Investors in stocks receive income through dividends.  Investors in farmland receive income by renting land to a farmer.  This can be accomplished under two basic arrangements: 

Cash Rent

Under a cash rent arrangement, a tenant (farmer) pays a fixed amount of rent to landlord (land owner) to use the underlying farmland.  Typically, rents are either paid in advance or guaranteed by a letter of credit. 

share crop

Under a share crop arrangement, a landlord (land owner) does not receive a fixed amount of rent from a tenant (farmer) but rather receives a portion of the crop produced on the land.  The farmer bears all input costs, while the land owner receives a portion of the crop (typically 1/3).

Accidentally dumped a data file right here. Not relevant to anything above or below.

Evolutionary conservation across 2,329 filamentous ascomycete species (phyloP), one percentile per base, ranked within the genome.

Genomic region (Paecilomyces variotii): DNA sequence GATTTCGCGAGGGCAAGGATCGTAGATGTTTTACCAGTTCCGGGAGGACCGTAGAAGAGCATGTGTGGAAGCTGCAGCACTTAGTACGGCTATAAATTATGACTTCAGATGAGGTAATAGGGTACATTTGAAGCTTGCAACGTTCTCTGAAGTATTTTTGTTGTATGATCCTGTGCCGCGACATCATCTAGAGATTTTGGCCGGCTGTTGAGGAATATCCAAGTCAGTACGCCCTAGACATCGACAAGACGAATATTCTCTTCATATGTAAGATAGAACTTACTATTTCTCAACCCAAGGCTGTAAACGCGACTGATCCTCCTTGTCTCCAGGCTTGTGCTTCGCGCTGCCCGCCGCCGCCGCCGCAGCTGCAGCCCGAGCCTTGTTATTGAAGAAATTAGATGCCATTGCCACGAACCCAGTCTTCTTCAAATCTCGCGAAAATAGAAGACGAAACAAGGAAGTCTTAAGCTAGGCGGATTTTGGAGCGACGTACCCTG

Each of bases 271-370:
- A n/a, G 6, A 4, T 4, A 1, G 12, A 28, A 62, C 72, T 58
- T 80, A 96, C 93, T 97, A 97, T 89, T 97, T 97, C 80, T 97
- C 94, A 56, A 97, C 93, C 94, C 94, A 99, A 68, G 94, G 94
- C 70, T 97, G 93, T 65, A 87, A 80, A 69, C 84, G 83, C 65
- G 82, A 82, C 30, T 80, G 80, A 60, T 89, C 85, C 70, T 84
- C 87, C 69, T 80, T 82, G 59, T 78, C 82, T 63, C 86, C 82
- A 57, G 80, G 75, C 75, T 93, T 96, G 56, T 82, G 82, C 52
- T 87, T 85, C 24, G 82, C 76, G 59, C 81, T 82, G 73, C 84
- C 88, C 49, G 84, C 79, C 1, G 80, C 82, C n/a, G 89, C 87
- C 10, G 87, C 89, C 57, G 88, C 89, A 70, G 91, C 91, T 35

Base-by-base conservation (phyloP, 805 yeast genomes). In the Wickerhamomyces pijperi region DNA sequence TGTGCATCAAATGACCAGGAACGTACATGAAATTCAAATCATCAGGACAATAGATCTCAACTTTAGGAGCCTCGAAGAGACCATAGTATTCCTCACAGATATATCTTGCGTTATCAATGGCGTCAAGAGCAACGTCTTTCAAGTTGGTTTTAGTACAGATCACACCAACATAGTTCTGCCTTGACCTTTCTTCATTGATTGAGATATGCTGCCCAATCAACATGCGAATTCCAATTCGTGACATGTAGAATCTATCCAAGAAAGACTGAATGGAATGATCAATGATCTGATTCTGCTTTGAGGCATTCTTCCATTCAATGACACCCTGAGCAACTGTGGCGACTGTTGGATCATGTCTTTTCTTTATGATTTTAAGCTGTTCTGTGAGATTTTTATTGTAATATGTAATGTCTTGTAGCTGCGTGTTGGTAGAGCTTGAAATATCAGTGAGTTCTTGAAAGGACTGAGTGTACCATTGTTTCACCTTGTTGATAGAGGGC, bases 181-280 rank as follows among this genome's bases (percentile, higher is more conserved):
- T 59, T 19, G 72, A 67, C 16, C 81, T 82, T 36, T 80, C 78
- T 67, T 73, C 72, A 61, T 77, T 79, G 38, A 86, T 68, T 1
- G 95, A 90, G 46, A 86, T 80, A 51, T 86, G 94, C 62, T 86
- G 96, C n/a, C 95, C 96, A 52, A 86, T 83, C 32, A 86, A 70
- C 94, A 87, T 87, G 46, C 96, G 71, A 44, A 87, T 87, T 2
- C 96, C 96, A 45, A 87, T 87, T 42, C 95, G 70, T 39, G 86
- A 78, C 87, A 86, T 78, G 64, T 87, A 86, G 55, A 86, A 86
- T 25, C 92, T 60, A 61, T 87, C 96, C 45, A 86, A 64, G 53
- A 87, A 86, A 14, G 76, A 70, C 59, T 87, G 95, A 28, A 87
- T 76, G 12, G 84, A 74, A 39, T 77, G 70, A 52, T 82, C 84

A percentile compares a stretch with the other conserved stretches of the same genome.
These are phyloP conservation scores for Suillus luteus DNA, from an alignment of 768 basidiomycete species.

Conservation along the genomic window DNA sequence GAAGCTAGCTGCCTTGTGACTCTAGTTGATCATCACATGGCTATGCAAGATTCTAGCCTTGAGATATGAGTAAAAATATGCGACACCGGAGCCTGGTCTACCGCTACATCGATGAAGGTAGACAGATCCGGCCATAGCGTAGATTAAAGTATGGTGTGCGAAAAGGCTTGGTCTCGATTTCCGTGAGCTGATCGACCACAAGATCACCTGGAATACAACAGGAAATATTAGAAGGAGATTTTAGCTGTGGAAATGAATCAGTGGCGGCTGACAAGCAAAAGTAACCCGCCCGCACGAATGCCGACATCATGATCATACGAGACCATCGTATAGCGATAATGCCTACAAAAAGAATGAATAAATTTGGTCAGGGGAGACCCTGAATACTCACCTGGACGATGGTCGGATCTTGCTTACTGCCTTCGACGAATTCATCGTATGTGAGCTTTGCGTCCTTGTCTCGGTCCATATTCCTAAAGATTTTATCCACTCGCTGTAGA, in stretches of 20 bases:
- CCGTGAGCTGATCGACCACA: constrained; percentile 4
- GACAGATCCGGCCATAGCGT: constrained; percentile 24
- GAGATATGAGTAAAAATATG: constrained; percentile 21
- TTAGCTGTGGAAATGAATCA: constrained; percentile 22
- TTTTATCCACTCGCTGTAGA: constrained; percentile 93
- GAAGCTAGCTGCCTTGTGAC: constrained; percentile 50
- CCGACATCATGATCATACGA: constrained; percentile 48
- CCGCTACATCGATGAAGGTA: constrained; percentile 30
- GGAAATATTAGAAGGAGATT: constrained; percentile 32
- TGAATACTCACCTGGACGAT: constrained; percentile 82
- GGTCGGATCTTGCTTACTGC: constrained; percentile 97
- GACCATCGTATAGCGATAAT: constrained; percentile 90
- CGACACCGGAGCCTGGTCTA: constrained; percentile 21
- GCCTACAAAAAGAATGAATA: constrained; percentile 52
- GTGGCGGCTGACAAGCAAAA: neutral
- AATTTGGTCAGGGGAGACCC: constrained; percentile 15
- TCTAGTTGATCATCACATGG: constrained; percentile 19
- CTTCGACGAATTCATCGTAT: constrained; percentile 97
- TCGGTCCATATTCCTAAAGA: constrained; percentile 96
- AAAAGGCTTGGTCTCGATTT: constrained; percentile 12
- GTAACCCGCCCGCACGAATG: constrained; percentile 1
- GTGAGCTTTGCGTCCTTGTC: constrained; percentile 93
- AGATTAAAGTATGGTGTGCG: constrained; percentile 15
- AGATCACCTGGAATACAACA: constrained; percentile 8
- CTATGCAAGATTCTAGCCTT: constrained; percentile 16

Unlike other real estate, farmland is always 100% rented.  The reason for this is that farmers aggressively seek additional ground to rent.  Most farmers need additional land in order to spread the cost of their equipment over additional acres.